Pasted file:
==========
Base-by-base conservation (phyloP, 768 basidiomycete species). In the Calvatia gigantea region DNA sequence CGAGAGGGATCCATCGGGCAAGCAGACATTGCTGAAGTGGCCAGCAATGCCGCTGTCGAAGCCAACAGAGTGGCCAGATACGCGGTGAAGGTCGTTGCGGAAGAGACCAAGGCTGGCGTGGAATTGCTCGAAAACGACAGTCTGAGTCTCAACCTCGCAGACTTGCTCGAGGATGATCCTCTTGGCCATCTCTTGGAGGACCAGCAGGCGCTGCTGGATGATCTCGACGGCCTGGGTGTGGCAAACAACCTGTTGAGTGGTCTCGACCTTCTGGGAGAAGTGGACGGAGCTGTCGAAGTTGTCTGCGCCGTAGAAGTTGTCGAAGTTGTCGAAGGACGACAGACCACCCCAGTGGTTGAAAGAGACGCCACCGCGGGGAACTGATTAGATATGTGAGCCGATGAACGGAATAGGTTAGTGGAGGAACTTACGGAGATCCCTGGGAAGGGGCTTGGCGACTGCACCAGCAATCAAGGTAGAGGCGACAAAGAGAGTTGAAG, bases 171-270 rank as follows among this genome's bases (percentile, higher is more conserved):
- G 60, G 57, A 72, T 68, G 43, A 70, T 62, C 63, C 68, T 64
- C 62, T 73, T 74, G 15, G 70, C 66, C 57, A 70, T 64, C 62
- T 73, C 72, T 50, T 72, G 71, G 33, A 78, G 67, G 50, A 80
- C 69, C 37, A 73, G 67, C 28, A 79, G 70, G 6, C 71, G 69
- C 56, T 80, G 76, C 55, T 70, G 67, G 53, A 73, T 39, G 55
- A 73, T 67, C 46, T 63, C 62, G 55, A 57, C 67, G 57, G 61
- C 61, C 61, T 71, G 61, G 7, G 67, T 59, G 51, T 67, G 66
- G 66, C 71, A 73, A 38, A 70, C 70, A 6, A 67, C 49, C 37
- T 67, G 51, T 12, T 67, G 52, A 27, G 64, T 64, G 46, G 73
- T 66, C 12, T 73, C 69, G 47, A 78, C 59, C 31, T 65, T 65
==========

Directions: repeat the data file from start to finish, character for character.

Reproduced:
Base-by-base conservation (phyloP, 768 basidiomycete species). In the Calvatia gigantea region DNA sequence CGAGAGGGATCCATCGGGCAAGCAGACATTGCTGAAGTGGCCAGCAATGCCGCTGTCGAAGCCAACAGAGTGGCCAGATACGCGGTGAAGGTCGTTGCGGAAGAGACCAAGGCTGGCGTGGAATTGCTCGAAAACGACAGTCTGAGTCTCAACCTCGCAGACTTGCTCGAGGATGATCCTCTTGGCCATCTCTTGGAGGACCAGCAGGCGCTGCTGGATGATCTCGACGGCCTGGGTGTGGCAAACAACCTGTTGAGTGGTCTCGACCTTCTGGGAGAAGTGGACGGAGCTGTCGAAGTTGTCTGCGCCGTAGAAGTTGTCGAAGTTGTCGAAGGACGACAGACCACCCCAGTGGTTGAAAGAGACGCCACCGCGGGGAACTGATTAGATATGTGAGCCGATGAACGGAATAGGTTAGTGGAGGAACTTACGGAGATCCCTGGGAAGGGGCTTGGCGACTGCACCAGCAATCAAGGTAGAGGCGACAAAGAGAGTTGAAG, bases 171-270 rank as follows among this genome's bases (percentile, higher is more conserved):
- G 60, G 57, A 72, T 68, G 43, A 70, T 62, C 63, C 68, T 64
- C 62, T 73, T 74, G 15, G 70, C 66, C 57, A 70, T 64, C 62
- T 73, C 72, T 50, T 72, G 71, G 33, A 78, G 67, G 50, A 80
- C 69, C 37, A 73, G 67, C 28, A 79, G 70, G 6, C 71, G 69
- C 56, T 80, G 76, C 55, T 70, G 67, G 53, A 73, T 39, G 55
- A 73, T 67, C 46, T 63, C 62, G 55, A 57, C 67, G 57, G 61
- C 61, C 61, T 71, G 61, G 7, G 67, T 59, G 51, T 67, G 66
- G 66, C 71, A 73, A 38, A 70, C 70, A 6, A 67, C 49, C 37
- T 67, G 51, T 12, T 67, G 52, A 27, G 64, T 64, G 46, G 73
- T 66, C 12, T 73, C 69, G 47, A 78, C 59, C 31, T 65, T 65